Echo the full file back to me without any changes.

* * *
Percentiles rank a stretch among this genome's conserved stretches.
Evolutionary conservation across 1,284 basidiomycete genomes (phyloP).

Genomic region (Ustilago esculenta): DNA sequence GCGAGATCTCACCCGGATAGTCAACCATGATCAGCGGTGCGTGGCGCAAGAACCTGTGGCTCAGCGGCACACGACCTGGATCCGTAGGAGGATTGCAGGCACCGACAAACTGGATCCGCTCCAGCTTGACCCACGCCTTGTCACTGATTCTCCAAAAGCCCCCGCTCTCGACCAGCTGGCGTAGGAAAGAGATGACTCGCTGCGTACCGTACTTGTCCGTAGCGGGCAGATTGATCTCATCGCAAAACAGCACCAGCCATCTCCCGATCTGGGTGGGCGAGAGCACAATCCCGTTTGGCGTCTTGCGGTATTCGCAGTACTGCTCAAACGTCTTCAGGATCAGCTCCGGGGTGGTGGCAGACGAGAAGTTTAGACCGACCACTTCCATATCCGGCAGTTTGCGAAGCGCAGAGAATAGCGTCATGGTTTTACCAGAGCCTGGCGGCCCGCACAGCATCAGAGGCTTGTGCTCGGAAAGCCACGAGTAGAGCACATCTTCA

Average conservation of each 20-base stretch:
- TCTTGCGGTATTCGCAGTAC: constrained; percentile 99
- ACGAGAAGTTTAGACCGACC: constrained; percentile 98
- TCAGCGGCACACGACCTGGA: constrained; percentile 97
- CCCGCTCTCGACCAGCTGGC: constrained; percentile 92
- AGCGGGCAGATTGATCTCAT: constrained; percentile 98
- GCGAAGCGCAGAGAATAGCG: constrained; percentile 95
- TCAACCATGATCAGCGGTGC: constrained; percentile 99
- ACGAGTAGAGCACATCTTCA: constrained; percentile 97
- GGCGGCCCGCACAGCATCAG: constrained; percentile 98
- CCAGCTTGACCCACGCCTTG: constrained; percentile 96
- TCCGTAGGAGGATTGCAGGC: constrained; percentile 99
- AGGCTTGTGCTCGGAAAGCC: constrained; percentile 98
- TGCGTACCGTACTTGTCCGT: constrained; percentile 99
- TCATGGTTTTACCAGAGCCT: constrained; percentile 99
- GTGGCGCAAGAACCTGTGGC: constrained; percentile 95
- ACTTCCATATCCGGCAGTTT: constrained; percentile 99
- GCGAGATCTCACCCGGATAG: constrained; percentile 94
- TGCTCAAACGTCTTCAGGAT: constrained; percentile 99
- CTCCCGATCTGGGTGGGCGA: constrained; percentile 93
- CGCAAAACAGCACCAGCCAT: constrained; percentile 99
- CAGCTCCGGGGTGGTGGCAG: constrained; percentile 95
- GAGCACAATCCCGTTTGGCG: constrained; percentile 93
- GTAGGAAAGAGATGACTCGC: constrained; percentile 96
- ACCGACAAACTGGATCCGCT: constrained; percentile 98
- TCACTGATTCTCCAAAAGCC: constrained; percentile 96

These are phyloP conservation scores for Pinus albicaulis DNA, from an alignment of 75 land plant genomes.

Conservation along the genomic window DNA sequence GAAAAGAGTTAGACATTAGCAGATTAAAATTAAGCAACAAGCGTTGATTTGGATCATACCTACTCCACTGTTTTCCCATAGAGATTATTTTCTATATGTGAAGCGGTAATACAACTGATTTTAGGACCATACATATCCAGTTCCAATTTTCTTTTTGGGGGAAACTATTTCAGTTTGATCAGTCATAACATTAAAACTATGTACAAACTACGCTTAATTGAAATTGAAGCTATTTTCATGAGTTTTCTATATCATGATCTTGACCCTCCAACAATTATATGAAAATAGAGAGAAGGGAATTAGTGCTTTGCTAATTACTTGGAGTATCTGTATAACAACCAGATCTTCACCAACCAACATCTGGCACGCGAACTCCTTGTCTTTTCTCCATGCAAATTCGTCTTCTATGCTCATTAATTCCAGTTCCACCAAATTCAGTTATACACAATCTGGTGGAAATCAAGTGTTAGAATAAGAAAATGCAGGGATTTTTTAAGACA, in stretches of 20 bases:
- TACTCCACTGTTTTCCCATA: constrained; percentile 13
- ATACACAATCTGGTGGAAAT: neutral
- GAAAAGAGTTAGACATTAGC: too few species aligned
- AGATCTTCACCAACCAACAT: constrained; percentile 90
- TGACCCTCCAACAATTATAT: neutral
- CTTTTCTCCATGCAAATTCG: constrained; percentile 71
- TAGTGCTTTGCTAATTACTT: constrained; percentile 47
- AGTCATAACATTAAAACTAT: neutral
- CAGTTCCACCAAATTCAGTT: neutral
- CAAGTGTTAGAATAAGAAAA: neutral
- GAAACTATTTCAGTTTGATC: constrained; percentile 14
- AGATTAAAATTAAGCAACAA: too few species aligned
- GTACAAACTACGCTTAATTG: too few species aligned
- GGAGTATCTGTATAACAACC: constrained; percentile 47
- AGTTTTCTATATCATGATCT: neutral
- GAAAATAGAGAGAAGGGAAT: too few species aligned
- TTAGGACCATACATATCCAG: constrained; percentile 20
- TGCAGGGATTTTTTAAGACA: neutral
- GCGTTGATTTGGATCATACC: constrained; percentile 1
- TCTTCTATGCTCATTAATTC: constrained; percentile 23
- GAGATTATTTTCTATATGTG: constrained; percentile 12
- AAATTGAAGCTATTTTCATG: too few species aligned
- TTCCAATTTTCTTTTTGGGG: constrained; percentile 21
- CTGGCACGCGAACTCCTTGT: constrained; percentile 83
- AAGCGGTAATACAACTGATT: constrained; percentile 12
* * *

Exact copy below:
Percentiles rank a stretch among this genome's conserved stretches.
Evolutionary conservation across 1,284 basidiomycete genomes (phyloP).

Genomic region (Ustilago esculenta): DNA sequence GCGAGATCTCACCCGGATAGTCAACCATGATCAGCGGTGCGTGGCGCAAGAACCTGTGGCTCAGCGGCACACGACCTGGATCCGTAGGAGGATTGCAGGCACCGACAAACTGGATCCGCTCCAGCTTGACCCACGCCTTGTCACTGATTCTCCAAAAGCCCCCGCTCTCGACCAGCTGGCGTAGGAAAGAGATGACTCGCTGCGTACCGTACTTGTCCGTAGCGGGCAGATTGATCTCATCGCAAAACAGCACCAGCCATCTCCCGATCTGGGTGGGCGAGAGCACAATCCCGTTTGGCGTCTTGCGGTATTCGCAGTACTGCTCAAACGTCTTCAGGATCAGCTCCGGGGTGGTGGCAGACGAGAAGTTTAGACCGACCACTTCCATATCCGGCAGTTTGCGAAGCGCAGAGAATAGCGTCATGGTTTTACCAGAGCCTGGCGGCCCGCACAGCATCAGAGGCTTGTGCTCGGAAAGCCACGAGTAGAGCACATCTTCA

Average conservation of each 20-base stretch:
- TCTTGCGGTATTCGCAGTAC: constrained; percentile 99
- ACGAGAAGTTTAGACCGACC: constrained; percentile 98
- TCAGCGGCACACGACCTGGA: constrained; percentile 97
- CCCGCTCTCGACCAGCTGGC: constrained; percentile 92
- AGCGGGCAGATTGATCTCAT: constrained; percentile 98
- GCGAAGCGCAGAGAATAGCG: constrained; percentile 95
- TCAACCATGATCAGCGGTGC: constrained; percentile 99
- ACGAGTAGAGCACATCTTCA: constrained; percentile 97
- GGCGGCCCGCACAGCATCAG: constrained; percentile 98
- CCAGCTTGACCCACGCCTTG: constrained; percentile 96
- TCCGTAGGAGGATTGCAGGC: constrained; percentile 99
- AGGCTTGTGCTCGGAAAGCC: constrained; percentile 98
- TGCGTACCGTACTTGTCCGT: constrained; percentile 99
- TCATGGTTTTACCAGAGCCT: constrained; percentile 99
- GTGGCGCAAGAACCTGTGGC: constrained; percentile 95
- ACTTCCATATCCGGCAGTTT: constrained; percentile 99
- GCGAGATCTCACCCGGATAG: constrained; percentile 94
- TGCTCAAACGTCTTCAGGAT: constrained; percentile 99
- CTCCCGATCTGGGTGGGCGA: constrained; percentile 93
- CGCAAAACAGCACCAGCCAT: constrained; percentile 99
- CAGCTCCGGGGTGGTGGCAG: constrained; percentile 95
- GAGCACAATCCCGTTTGGCG: constrained; percentile 93
- GTAGGAAAGAGATGACTCGC: constrained; percentile 96
- ACCGACAAACTGGATCCGCT: constrained; percentile 98
- TCACTGATTCTCCAAAAGCC: constrained; percentile 96

These are phyloP conservation scores for Pinus albicaulis DNA, from an alignment of 75 land plant genomes.

Conservation along the genomic window DNA sequence GAAAAGAGTTAGACATTAGCAGATTAAAATTAAGCAACAAGCGTTGATTTGGATCATACCTACTCCACTGTTTTCCCATAGAGATTATTTTCTATATGTGAAGCGGTAATACAACTGATTTTAGGACCATACATATCCAGTTCCAATTTTCTTTTTGGGGGAAACTATTTCAGTTTGATCAGTCATAACATTAAAACTATGTACAAACTACGCTTAATTGAAATTGAAGCTATTTTCATGAGTTTTCTATATCATGATCTTGACCCTCCAACAATTATATGAAAATAGAGAGAAGGGAATTAGTGCTTTGCTAATTACTTGGAGTATCTGTATAACAACCAGATCTTCACCAACCAACATCTGGCACGCGAACTCCTTGTCTTTTCTCCATGCAAATTCGTCTTCTATGCTCATTAATTCCAGTTCCACCAAATTCAGTTATACACAATCTGGTGGAAATCAAGTGTTAGAATAAGAAAATGCAGGGATTTTTTAAGACA, in stretches of 20 bases:
- TACTCCACTGTTTTCCCATA: constrained; percentile 13
- ATACACAATCTGGTGGAAAT: neutral
- GAAAAGAGTTAGACATTAGC: too few species aligned
- AGATCTTCACCAACCAACAT: constrained; percentile 90
- TGACCCTCCAACAATTATAT: neutral
- CTTTTCTCCATGCAAATTCG: constrained; percentile 71
- TAGTGCTTTGCTAATTACTT: constrained; percentile 47
- AGTCATAACATTAAAACTAT: neutral
- CAGTTCCACCAAATTCAGTT: neutral
- CAAGTGTTAGAATAAGAAAA: neutral
- GAAACTATTTCAGTTTGATC: constrained; percentile 14
- AGATTAAAATTAAGCAACAA: too few species aligned
- GTACAAACTACGCTTAATTG: too few species aligned
- GGAGTATCTGTATAACAACC: constrained; percentile 47
- AGTTTTCTATATCATGATCT: neutral
- GAAAATAGAGAGAAGGGAAT: too few species aligned
- TTAGGACCATACATATCCAG: constrained; percentile 20
- TGCAGGGATTTTTTAAGACA: neutral
- GCGTTGATTTGGATCATACC: constrained; percentile 1
- TCTTCTATGCTCATTAATTC: constrained; percentile 23
- GAGATTATTTTCTATATGTG: constrained; percentile 12
- AAATTGAAGCTATTTTCATG: too few species aligned
- TTCCAATTTTCTTTTTGGGG: constrained; percentile 21
- CTGGCACGCGAACTCCTTGT: constrained; percentile 83
- AAGCGGTAATACAACTGATT: constrained; percentile 12